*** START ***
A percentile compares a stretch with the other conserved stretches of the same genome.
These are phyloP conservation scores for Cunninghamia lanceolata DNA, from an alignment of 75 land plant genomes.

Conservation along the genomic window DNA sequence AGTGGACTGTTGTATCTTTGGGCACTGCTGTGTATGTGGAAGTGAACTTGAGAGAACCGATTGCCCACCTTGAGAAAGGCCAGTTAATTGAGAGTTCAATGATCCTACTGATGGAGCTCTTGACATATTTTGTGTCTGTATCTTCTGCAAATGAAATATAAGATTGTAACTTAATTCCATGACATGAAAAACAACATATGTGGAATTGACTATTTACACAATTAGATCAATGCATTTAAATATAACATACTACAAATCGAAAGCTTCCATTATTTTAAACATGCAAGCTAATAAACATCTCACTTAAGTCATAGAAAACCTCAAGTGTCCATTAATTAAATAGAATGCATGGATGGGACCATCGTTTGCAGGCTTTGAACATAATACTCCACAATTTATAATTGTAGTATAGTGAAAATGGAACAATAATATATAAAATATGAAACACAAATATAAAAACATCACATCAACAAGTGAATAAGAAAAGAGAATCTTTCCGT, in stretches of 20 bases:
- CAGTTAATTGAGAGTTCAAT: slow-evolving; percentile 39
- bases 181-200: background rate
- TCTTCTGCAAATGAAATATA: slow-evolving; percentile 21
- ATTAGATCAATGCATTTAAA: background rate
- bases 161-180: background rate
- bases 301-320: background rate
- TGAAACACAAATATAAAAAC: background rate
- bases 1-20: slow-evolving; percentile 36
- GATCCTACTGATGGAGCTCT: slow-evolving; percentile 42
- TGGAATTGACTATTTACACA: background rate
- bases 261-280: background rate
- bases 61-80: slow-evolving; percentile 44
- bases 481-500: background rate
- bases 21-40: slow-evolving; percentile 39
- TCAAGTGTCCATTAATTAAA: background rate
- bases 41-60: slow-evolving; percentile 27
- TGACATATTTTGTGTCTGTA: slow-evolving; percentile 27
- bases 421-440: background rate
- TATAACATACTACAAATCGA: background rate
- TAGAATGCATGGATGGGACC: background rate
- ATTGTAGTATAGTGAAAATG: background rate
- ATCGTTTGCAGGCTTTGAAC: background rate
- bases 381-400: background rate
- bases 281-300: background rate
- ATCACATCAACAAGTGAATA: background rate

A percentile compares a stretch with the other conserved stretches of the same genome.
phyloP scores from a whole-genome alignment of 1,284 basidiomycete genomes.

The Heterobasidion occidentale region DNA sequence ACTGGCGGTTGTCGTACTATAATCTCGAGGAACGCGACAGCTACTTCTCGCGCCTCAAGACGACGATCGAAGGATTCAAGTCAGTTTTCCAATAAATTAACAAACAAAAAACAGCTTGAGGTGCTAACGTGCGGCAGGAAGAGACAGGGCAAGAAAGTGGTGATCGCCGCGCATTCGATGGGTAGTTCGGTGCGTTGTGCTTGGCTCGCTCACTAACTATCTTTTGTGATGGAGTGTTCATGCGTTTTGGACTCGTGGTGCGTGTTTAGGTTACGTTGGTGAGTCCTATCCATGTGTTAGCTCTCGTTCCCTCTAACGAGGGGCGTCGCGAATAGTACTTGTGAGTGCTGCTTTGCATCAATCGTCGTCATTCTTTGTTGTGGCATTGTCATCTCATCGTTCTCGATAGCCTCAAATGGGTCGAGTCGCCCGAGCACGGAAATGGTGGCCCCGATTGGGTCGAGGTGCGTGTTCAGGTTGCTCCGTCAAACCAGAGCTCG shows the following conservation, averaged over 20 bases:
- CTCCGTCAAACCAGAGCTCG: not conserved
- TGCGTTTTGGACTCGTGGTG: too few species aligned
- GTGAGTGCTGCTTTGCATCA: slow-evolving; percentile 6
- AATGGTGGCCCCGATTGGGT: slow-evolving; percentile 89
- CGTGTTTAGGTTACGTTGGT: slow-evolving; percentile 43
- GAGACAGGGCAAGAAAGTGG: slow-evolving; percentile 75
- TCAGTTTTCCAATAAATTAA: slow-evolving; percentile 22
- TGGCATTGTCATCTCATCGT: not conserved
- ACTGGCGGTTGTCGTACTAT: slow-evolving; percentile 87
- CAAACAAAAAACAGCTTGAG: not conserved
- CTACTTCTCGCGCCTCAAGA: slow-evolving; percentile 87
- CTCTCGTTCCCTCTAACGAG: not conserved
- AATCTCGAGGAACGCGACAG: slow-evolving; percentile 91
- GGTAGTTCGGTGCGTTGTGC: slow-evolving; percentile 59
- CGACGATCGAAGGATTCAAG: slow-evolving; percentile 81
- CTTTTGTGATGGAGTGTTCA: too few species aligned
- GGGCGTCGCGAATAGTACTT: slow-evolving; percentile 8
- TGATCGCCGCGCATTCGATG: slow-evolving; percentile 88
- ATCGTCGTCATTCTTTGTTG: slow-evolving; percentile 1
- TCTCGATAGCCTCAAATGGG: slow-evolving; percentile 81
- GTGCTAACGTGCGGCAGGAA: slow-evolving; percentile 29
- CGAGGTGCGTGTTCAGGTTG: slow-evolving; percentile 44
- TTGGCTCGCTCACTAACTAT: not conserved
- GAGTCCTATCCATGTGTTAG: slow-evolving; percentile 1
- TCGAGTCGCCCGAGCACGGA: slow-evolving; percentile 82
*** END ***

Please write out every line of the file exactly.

A percentile compares a stretch with the other conserved stretches of the same genome.
These are phyloP conservation scores for Cunninghamia lanceolata DNA, from an alignment of 75 land plant genomes.

Conservation along the genomic window DNA sequence AGTGGACTGTTGTATCTTTGGGCACTGCTGTGTATGTGGAAGTGAACTTGAGAGAACCGATTGCCCACCTTGAGAAAGGCCAGTTAATTGAGAGTTCAATGATCCTACTGATGGAGCTCTTGACATATTTTGTGTCTGTATCTTCTGCAAATGAAATATAAGATTGTAACTTAATTCCATGACATGAAAAACAACATATGTGGAATTGACTATTTACACAATTAGATCAATGCATTTAAATATAACATACTACAAATCGAAAGCTTCCATTATTTTAAACATGCAAGCTAATAAACATCTCACTTAAGTCATAGAAAACCTCAAGTGTCCATTAATTAAATAGAATGCATGGATGGGACCATCGTTTGCAGGCTTTGAACATAATACTCCACAATTTATAATTGTAGTATAGTGAAAATGGAACAATAATATATAAAATATGAAACACAAATATAAAAACATCACATCAACAAGTGAATAAGAAAAGAGAATCTTTCCGT, in stretches of 20 bases:
- CAGTTAATTGAGAGTTCAAT: slow-evolving; percentile 39
- bases 181-200: background rate
- TCTTCTGCAAATGAAATATA: slow-evolving; percentile 21
- ATTAGATCAATGCATTTAAA: background rate
- bases 161-180: background rate
- bases 301-320: background rate
- TGAAACACAAATATAAAAAC: background rate
- bases 1-20: slow-evolving; percentile 36
- GATCCTACTGATGGAGCTCT: slow-evolving; percentile 42
- TGGAATTGACTATTTACACA: background rate
- bases 261-280: background rate
- bases 61-80: slow-evolving; percentile 44
- bases 481-500: background rate
- bases 21-40: slow-evolving; percentile 39
- TCAAGTGTCCATTAATTAAA: background rate
- bases 41-60: slow-evolving; percentile 27
- TGACATATTTTGTGTCTGTA: slow-evolving; percentile 27
- bases 421-440: background rate
- TATAACATACTACAAATCGA: background rate
- TAGAATGCATGGATGGGACC: background rate
- ATTGTAGTATAGTGAAAATG: background rate
- ATCGTTTGCAGGCTTTGAAC: background rate
- bases 381-400: background rate
- bases 281-300: background rate
- ATCACATCAACAAGTGAATA: background rate

A percentile compares a stretch with the other conserved stretches of the same genome.
phyloP scores from a whole-genome alignment of 1,284 basidiomycete genomes.

The Heterobasidion occidentale region DNA sequence ACTGGCGGTTGTCGTACTATAATCTCGAGGAACGCGACAGCTACTTCTCGCGCCTCAAGACGACGATCGAAGGATTCAAGTCAGTTTTCCAATAAATTAACAAACAAAAAACAGCTTGAGGTGCTAACGTGCGGCAGGAAGAGACAGGGCAAGAAAGTGGTGATCGCCGCGCATTCGATGGGTAGTTCGGTGCGTTGTGCTTGGCTCGCTCACTAACTATCTTTTGTGATGGAGTGTTCATGCGTTTTGGACTCGTGGTGCGTGTTTAGGTTACGTTGGTGAGTCCTATCCATGTGTTAGCTCTCGTTCCCTCTAACGAGGGGCGTCGCGAATAGTACTTGTGAGTGCTGCTTTGCATCAATCGTCGTCATTCTTTGTTGTGGCATTGTCATCTCATCGTTCTCGATAGCCTCAAATGGGTCGAGTCGCCCGAGCACGGAAATGGTGGCCCCGATTGGGTCGAGGTGCGTGTTCAGGTTGCTCCGTCAAACCAGAGCTCG shows the following conservation, averaged over 20 bases:
- CTCCGTCAAACCAGAGCTCG: not conserved
- TGCGTTTTGGACTCGTGGTG: too few species aligned
- GTGAGTGCTGCTTTGCATCA: slow-evolving; percentile 6
- AATGGTGGCCCCGATTGGGT: slow-evolving; percentile 89
- CGTGTTTAGGTTACGTTGGT: slow-evolving; percentile 43
- GAGACAGGGCAAGAAAGTGG: slow-evolving; percentile 75
- TCAGTTTTCCAATAAATTAA: slow-evolving; percentile 22
- TGGCATTGTCATCTCATCGT: not conserved
- ACTGGCGGTTGTCGTACTAT: slow-evolving; percentile 87
- CAAACAAAAAACAGCTTGAG: not conserved
- CTACTTCTCGCGCCTCAAGA: slow-evolving; percentile 87
- CTCTCGTTCCCTCTAACGAG: not conserved
- AATCTCGAGGAACGCGACAG: slow-evolving; percentile 91
- GGTAGTTCGGTGCGTTGTGC: slow-evolving; percentile 59
- CGACGATCGAAGGATTCAAG: slow-evolving; percentile 81
- CTTTTGTGATGGAGTGTTCA: too few species aligned
- GGGCGTCGCGAATAGTACTT: slow-evolving; percentile 8
- TGATCGCCGCGCATTCGATG: slow-evolving; percentile 88
- ATCGTCGTCATTCTTTGTTG: slow-evolving; percentile 1
- TCTCGATAGCCTCAAATGGG: slow-evolving; percentile 81
- GTGCTAACGTGCGGCAGGAA: slow-evolving; percentile 29
- CGAGGTGCGTGTTCAGGTTG: slow-evolving; percentile 44
- TTGGCTCGCTCACTAACTAT: not conserved
- GAGTCCTATCCATGTGTTAG: slow-evolving; percentile 1
- TCGAGTCGCCCGAGCACGGA: slow-evolving; percentile 82